• Why Isn’t Radiation Therapy Effective for Pancreatic Tumors?

Why Isn’t Radiation Therapy Effective for Pancreatic Tumors?

In pancreatic tumors of mice, radiation causes infiltration by macrophages that acquire an immune-suppressive phenotype that disables T-cell–mediated anti-tumor responses, researchers report in the June issue of Gastroenterology. Blocking colony stimulating factor (CSF1 or MCSF) prevents this process, allowing radiation to slow tumor growth, they show.

C57BL/6 mice were given subcutaneous injections of KPC-derived tumor cells plus saline, KPC cells plus T cells collected from unirradiated KPC-derived PDA, KPC cells plus T cells collected from PDAs exposed to anti-MCSF, KPC cells plus T cells collected from PDA exposed to radiation, or KPC cells plus T cells collected from mice exposed to radiation and given anti-MCSF. The subcutaneous tumors were weighed at day 17.

C57BL/6 mice were given subcutaneous injections of KPC-derived tumor cells plus saline (PBS), KPC cells plus T cells collected from PDAs of unirradiated mice (sham), KPC cells plus T cells collected from PDAs of unirradiated mice given anti-MCSF, KPC cells plus T cells collected from PDA of mice exposed to radiation (RT), or KPC cells plus T cells collected from mice exposed to radiation and given anti-MCSF. The subcutaneous tumors were weighed at day 17.

Most patients with pancreatic ductal adenocarcinoma (PDA) are treated with chemotherapy, sometimes in combination with radiation therapy, which induces cancer cell death. However, there is controversy over the survival benefit that radiation provides to patients with locally advanced PDA. Although efficacy has been reported for some doses and combinations, benefits are modest and some regimens can produce worse outcomes.

In patients and mouse models of PDA, foci of invasive tumors are almost always surrounded by dysplastic pancreatic intraepithelial neoplasia (PanIN) lesions. Unlike most adenocarcinomas, which are mostly made up of transformed epithelial cells, PDA comprises fibro-inflammatory elements interspersed with islands of neoplastic epithelium.

Although radiation can kill malignant epithelial cells, its efficacy is believed to be limited because it suppresses the anti-tumor immune response.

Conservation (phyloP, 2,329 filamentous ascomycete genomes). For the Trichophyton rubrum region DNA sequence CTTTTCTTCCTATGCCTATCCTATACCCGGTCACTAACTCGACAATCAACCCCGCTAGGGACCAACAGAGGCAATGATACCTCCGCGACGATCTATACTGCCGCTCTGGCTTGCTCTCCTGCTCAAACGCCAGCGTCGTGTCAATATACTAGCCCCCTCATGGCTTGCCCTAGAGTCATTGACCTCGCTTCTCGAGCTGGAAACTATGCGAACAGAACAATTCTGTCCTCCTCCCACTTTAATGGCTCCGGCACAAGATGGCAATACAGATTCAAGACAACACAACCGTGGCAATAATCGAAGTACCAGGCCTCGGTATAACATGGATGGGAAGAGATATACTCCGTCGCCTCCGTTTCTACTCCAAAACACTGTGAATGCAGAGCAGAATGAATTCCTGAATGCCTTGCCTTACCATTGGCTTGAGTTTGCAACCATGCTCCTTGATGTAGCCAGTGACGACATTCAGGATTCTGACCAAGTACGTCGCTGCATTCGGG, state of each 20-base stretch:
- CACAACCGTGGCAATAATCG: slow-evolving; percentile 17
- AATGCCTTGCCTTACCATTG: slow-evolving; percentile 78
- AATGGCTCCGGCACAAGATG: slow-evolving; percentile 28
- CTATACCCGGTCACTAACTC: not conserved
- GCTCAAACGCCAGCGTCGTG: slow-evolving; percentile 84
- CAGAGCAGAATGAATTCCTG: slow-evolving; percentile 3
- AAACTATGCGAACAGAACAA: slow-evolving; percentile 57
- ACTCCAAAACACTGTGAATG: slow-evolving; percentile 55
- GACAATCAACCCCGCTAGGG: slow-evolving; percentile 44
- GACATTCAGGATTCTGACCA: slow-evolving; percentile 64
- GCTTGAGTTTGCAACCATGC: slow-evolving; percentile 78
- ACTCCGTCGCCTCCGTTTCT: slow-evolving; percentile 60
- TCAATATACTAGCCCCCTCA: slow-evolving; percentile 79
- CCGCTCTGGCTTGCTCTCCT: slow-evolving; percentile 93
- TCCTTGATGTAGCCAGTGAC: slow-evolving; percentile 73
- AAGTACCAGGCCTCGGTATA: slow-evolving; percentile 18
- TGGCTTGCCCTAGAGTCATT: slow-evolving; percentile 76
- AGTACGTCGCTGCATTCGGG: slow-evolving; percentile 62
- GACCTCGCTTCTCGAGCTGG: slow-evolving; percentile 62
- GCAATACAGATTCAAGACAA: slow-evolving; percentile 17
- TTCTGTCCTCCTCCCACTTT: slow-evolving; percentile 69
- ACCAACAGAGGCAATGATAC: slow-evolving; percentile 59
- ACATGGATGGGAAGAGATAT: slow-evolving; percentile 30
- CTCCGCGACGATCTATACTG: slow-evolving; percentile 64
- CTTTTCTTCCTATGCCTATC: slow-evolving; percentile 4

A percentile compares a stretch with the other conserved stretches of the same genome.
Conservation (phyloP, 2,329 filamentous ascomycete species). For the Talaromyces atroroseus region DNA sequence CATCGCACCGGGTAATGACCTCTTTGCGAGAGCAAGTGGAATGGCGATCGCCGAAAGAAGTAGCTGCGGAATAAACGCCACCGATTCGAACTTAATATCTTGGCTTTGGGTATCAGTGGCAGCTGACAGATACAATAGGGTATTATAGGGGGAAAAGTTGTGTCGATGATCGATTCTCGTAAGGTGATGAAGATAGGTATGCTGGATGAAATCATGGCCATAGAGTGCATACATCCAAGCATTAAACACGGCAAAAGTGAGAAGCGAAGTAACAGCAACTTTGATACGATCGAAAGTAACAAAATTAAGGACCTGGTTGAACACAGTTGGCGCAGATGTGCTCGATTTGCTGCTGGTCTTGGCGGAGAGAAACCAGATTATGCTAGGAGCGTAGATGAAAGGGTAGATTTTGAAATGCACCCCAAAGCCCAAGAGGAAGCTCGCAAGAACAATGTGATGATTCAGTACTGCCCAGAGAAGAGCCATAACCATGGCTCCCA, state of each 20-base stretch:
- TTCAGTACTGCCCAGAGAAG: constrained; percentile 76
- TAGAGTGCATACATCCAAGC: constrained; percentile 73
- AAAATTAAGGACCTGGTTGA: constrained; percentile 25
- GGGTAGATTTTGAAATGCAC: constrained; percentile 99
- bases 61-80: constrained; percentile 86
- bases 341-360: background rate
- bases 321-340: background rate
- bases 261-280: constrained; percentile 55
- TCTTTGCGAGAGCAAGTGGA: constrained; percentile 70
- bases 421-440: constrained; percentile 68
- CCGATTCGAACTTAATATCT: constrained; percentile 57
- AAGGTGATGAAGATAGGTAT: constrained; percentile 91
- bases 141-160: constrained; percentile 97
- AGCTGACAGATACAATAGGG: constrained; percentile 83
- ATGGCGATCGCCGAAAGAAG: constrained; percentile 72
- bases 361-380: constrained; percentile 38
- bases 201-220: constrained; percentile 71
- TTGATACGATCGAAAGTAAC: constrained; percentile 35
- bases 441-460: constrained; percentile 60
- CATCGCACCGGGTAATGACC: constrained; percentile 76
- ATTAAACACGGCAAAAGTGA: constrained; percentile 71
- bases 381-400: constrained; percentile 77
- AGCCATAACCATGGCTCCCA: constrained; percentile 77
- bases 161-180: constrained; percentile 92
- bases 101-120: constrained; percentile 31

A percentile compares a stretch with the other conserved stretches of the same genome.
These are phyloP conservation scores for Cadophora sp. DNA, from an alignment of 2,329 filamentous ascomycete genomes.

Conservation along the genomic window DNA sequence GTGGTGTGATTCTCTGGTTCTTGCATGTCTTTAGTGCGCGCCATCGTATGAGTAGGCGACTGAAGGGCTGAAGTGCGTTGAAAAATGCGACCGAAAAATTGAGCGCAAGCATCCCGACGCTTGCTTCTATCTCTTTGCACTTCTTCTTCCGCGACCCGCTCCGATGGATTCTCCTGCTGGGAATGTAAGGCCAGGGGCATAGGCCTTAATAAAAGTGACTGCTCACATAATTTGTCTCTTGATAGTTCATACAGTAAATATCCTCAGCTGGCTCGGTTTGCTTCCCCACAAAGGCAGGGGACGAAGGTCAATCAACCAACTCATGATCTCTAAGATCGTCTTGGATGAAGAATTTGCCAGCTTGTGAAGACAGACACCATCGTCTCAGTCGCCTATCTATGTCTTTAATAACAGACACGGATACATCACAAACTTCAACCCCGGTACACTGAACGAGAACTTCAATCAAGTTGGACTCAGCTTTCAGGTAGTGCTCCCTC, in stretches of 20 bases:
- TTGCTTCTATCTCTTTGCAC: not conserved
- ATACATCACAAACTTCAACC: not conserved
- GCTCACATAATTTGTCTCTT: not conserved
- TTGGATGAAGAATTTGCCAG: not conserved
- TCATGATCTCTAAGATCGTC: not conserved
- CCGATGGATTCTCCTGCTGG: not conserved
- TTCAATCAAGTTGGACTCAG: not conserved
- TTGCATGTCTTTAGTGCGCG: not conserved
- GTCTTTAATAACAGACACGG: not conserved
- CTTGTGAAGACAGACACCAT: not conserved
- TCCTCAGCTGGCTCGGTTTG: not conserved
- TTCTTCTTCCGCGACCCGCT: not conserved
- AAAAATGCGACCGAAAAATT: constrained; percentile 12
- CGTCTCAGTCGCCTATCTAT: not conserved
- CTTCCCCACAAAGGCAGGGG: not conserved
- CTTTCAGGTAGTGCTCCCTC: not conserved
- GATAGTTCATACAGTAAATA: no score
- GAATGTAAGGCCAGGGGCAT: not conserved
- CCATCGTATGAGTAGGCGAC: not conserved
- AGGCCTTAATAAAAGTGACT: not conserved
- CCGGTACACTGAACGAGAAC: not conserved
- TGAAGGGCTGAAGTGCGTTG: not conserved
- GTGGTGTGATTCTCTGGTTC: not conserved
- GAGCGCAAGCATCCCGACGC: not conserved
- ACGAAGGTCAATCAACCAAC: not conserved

Lena Seifert et al investigated whether radiation causes inflammatory cells to acquire an immune-suppressive phenotype in mouse models of PDA.

They investigated the effects of radiation in p48Cre;LSL-KrasG12D (KC) mice, which develop PanIN lesions, and p48Cre;LSLKrasG12D;LSL-Trp53R172H (KPC) mice, which develop PDA. They also studied C57BL/6 mice with orthotopic tumors grown from KPC mice. Some mice were given neutralizing antibodies against MCSF—a cytokine that controls the production, differentiation, and function of macrophages.

Seifert et al found that KC mice exposed to radiation developed more advanced PanIN lesions than mice not exposed to radiation, as well as numerous foci of invasive cancer. Pancreata from mice exposed to radiation had dense fibrous and inflamed desmoplasia, and contained macrophages of an M2 phenotype.

M2 macrophages produce immune-suppressive cytokines and induce differentiation of T-helper (Th) 2 and regulatory T (Treg) CD4+ cells. The authors found pancreata from mice exposed to radiation to have fewer CD8+ T cells than controls, and greater numbers of Th2 and Treg cells.

In the KC mice, radiation reduced survival time by more than 6 months. However, radiation did not affect a model of chronic pancreatitis or alter the pancreatic architecture of C57BL/6 (non-KC) mice.

Radiation slowed growth of KPC-derived orthotopic tumors and induced tumor necrosis. However, similar to the KC mice, tumors were infiltrated by M2-type macrophages after radiation.

MCSF expands macrophage populations and promotes differentiation of M2 macrophage. Siefert et al found an approximately 5-fold increase in MCSF expression in KPC orthotopic tumors of mice exposed to radiation, compared with unexposed mice. Immunohistochemical analysis showed increased expression of MCSF by transformed pancreatic ductal cells on day 3 after radiation in pancreata of KC mice.

Adoptive transfer of T cells from irradiated mice with PDAs to tumors of non-irradiated mice with PDAs accelerated tumor growth (see figure). A neutralizing antibody against MCSF prevented radiation from altering the phenotype of macrophages in tumors, increased the anti-tumor T-cell response, and slowed tumor growth. However, despite reducing macrophage infiltration, the antibody against MCSF did not slow tumor growth in the absence of radiation exposure. This could be because in the absence of radiation, PDAs do not contain large numbers of M2 macrophage.

Siefert et al conclude that radiation of PDAs leads to immune suppression within the tumor microenvironment. This occurs via tumor cell production of MCSF, which promotes expansion of immune-suppressive tumor-associated macrophage (M2), resulting in T-cell anergy.

They say their findings are similar to those from mouse models of breast cancer, in which macrophage depletion significantly delayed tumor regrowth after radiotherapy.

The authors noticed that the effects of radiation on recruitment of macrophage and their M2 polarization were only observed at early time points after radiation, and not at 8 weeks, so the stimulus for macrophage recruitment and programming seems to disappear by later time points. Tumor expression of MCSF was reduced to baseline levels by 8 weeks after radiation.

The authors also found radiation to induce up-regulation of PD-L1 on PDA-infiltrating macrophage—another potential mechanism of immune suppression by irradiated PDAs.

Siefert et al propose that strategies to block MCSF might be developed as an adjuvant to increase the efficacy of radiation therapy for patients with locally advanced unresectable PDAs.

 

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